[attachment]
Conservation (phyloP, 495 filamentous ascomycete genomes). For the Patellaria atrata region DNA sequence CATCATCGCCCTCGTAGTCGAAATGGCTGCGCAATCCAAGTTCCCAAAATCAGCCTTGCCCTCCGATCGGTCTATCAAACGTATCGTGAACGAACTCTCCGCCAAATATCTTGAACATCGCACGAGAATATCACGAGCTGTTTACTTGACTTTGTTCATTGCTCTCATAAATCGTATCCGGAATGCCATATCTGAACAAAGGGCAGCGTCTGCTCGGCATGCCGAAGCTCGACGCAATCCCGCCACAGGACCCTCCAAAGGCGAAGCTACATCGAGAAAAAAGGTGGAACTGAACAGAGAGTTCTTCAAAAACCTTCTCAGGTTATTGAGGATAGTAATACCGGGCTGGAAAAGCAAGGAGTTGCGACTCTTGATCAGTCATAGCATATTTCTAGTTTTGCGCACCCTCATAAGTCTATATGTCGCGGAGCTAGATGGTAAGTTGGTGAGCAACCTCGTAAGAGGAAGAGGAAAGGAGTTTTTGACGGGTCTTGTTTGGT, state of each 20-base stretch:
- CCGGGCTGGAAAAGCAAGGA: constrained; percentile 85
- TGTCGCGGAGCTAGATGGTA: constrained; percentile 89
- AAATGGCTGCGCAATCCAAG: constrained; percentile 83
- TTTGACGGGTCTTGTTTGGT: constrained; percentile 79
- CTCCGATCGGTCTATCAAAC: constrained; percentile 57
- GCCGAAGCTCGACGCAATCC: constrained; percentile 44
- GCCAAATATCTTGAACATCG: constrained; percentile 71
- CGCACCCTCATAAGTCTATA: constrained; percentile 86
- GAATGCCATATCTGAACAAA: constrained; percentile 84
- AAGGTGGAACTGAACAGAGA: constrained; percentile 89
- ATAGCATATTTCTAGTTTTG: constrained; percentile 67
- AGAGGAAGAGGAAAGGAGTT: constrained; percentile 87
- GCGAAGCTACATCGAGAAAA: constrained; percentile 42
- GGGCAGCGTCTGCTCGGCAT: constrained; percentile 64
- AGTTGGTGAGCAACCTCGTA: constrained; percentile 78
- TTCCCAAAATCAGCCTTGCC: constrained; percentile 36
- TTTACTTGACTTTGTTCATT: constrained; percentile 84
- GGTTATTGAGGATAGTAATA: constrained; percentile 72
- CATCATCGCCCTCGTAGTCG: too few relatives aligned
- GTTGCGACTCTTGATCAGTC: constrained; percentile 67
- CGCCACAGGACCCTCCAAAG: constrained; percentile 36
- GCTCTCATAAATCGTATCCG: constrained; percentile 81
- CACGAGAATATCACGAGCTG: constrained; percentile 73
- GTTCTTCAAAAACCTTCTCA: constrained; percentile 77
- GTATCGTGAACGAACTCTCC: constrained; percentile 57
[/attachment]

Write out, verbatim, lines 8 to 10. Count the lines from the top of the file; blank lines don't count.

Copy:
- GCCAAATATCTTGAACATCG: constrained; percentile 71
- CGCACCCTCATAAGTCTATA: constrained; percentile 86
- GAATGCCATATCTGAACAAA: constrained; percentile 84